AHDB service helps add value to farming operation in biggest agricultural transition
With the transition to environmental payments prompting farmers to tap into alternative income streams, AHDB’s Farm Business Review service is helping one Wiltshire farmer add value to his farming operation.
For mixed farmer Paul Aldridge, of Pythouse Farm, Salisbury, Wiltshire, a deep dive into the business through the service’s Basic Payment Scheme (BPS) impact calculator, quickly identified the operation could recoup up to 30 per cent of losses incurred due to BPS cuts.
Farming across 375 hectares (927 acres), Mr Aldridge said the farm’s future ambitions to incorporate regenerative techniques meant the operation would be eligible for a range of soil options presented by the Sustainable Farming Incentive, with minimal changes to the farm’s systems approach.
The farm is currently in its penultimate year of a 10-year Higher Level Stewardship scheme, set to terminate in November of next year.
Mr Aldridge said: “BPS funding is vital for the business, so accessing support via this service and through one-to-one consultation with a trained AHDB adviser has been useful in understanding how we will need to diversify our income streams now and in the next five years.”
After discussion with Sarah Hurford, AHDB’s knowledge exchange manager, the pair realised the business was able to regain about £23,000 via the grassland and arable soil standards.
Mr Aldridge said: “Using the BPS calculator to take an initial look at the figures was reassuring and we now have a starting point going forwards.”
But Ms Hurford added cultivating a mindset for change and innovation through scenario planning, in particular, would be instrumental if the business was to success- fully navigate the shift in financial support.
Making use of the service’s Business Resilience Assessment, the pair worked to create a template to assess the different options and potential schemes which could add value to the operation.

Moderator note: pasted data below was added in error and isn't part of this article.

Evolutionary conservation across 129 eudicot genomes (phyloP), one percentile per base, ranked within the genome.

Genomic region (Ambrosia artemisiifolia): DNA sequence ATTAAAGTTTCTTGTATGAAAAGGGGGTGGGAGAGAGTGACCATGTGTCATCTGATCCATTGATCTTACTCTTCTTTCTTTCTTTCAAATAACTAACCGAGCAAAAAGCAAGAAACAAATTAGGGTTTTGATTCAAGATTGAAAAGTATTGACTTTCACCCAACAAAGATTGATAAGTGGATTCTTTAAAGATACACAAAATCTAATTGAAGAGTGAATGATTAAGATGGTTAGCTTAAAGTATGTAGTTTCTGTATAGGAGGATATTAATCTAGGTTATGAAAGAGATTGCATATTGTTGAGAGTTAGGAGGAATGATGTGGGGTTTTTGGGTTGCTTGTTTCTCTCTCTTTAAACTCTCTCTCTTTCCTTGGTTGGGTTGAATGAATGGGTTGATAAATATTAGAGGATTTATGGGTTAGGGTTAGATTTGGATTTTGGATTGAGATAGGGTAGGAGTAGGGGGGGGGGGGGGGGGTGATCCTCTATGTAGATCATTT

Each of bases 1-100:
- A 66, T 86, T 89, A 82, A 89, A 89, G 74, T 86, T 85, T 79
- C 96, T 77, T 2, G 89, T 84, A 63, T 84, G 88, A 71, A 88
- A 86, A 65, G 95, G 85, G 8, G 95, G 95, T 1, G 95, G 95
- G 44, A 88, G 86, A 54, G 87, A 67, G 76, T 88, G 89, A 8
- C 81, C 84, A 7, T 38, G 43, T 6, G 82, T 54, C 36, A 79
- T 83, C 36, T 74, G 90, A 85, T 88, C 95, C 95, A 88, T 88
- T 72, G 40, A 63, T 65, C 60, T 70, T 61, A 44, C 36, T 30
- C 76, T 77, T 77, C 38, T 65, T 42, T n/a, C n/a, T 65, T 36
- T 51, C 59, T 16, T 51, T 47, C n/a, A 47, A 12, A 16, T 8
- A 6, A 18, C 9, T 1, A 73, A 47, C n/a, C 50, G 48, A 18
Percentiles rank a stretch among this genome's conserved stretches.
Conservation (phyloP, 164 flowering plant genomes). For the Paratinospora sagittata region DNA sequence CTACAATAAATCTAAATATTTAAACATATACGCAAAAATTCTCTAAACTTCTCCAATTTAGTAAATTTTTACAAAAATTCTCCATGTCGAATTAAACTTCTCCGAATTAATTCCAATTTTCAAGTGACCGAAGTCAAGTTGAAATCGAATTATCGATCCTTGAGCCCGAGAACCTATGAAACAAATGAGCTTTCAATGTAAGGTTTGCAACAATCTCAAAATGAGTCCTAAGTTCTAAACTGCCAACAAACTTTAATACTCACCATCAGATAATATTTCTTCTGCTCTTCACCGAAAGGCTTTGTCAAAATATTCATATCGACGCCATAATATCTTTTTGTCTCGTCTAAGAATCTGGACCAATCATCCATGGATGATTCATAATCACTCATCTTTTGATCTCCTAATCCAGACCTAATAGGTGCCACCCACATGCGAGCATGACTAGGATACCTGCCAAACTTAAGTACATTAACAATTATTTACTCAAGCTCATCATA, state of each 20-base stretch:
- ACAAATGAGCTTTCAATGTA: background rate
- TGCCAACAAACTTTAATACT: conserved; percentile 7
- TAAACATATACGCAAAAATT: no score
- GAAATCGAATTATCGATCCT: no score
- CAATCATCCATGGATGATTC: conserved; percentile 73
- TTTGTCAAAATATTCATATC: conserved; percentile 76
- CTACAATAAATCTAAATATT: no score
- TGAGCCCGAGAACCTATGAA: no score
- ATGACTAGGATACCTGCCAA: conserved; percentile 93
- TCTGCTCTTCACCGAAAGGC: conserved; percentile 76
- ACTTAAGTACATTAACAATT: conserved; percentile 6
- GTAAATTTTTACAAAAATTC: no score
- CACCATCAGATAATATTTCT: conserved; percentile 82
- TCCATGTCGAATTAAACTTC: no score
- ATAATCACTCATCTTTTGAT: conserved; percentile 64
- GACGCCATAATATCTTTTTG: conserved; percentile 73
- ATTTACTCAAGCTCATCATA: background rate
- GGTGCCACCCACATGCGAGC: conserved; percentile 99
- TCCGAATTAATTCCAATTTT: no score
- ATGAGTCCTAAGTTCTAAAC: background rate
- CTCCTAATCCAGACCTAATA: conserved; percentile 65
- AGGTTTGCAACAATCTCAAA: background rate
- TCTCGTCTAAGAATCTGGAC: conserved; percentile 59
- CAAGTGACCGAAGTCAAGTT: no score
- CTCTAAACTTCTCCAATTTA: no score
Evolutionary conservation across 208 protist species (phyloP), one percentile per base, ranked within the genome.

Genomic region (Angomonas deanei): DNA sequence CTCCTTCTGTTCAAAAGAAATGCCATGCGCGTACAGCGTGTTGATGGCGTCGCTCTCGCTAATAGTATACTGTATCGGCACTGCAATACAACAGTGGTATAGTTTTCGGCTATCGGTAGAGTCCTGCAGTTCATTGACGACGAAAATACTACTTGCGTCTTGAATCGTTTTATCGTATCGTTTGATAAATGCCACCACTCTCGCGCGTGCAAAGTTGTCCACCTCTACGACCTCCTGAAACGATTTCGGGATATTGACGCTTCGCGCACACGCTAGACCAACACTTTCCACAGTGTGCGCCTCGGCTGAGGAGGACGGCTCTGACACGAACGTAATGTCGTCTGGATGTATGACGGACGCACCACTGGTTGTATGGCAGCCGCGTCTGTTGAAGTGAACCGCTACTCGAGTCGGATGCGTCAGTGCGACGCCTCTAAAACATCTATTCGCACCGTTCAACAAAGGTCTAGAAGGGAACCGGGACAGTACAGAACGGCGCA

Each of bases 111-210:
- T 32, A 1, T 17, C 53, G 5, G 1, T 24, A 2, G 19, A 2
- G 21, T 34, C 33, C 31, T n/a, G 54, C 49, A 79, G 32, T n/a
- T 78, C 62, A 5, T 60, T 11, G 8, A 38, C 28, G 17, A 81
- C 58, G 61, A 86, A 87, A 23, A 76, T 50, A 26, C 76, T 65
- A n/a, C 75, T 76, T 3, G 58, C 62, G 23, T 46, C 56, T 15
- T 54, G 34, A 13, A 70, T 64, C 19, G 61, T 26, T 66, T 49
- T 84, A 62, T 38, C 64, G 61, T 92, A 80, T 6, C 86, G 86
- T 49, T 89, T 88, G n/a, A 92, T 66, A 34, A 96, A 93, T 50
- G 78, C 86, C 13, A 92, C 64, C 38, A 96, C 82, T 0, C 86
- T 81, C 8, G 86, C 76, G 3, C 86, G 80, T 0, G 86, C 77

Helping to map out a clear path for the business as it sets out on its regenerative journey, Mr Aldridge said: “The service was a great way to unpack and further understand the market within which we are operating.
“We currently grow wheat varieties for malting and milling, which is used for the creation of low nitrogen beer.
“Through lengthy discussion with Ms Hurford, however, we realised there may also be scope to access more diverse outlets for any future crops we grow, in which case options such as forward selling or growing on contract could become possible.”
Assessing further options to make the business’ sheep enterprise work smarter with Ms Hurford, the pair identified potential gains by looking at its eligibility for a pasture-fed livestock certification scheme.
Requiring animals to have only eaten forage throughout their lives, the scheme could help to diversify outlets with limited changes to the operation’s current farming practices.
Mr Aldridge said: “This could potentially open up options to supply livestock to local markets or retailers. Making use of Ms Hurford’s expertise and advice has helped us to understand how cultivating a mindset for change goes hand in hand with various income streams, as we need to able to adapt to access the raft of financial options available.”